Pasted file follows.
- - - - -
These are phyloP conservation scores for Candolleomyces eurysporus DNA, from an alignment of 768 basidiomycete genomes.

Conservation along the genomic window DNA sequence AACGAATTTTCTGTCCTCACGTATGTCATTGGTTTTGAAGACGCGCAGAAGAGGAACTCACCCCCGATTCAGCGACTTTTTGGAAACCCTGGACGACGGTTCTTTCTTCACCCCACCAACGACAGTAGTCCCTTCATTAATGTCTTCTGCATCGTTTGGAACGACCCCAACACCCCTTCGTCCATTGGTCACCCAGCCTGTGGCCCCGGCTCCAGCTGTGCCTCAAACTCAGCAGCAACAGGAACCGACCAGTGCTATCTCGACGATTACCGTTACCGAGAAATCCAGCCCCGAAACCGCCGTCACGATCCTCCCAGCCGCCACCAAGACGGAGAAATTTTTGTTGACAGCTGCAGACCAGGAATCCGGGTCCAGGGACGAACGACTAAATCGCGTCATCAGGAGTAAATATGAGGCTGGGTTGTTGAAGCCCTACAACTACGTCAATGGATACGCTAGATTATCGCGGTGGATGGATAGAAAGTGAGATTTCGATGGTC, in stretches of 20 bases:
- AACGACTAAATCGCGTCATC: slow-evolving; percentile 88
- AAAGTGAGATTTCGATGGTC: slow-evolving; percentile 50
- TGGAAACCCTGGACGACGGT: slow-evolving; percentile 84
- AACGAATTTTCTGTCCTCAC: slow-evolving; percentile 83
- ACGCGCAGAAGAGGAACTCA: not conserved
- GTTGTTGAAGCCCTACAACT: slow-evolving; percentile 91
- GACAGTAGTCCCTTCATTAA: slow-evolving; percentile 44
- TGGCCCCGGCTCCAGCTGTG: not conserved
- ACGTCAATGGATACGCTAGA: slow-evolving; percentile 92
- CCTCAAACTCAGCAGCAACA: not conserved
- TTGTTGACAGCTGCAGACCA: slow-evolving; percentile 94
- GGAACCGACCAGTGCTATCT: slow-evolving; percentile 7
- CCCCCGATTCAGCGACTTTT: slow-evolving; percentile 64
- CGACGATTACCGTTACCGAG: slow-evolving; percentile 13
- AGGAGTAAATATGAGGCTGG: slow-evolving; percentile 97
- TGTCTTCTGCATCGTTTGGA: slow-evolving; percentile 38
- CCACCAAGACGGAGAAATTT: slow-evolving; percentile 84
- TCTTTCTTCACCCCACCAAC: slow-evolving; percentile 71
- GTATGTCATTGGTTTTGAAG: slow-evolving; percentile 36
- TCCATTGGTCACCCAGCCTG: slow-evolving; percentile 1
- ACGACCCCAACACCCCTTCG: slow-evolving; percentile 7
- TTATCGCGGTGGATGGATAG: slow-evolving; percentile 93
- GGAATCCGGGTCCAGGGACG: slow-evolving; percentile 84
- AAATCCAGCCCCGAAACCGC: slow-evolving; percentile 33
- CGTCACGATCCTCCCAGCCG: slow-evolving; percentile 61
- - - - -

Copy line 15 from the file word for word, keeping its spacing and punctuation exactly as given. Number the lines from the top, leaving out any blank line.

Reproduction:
- CCCCCGATTCAGCGACTTTT: slow-evolving; percentile 64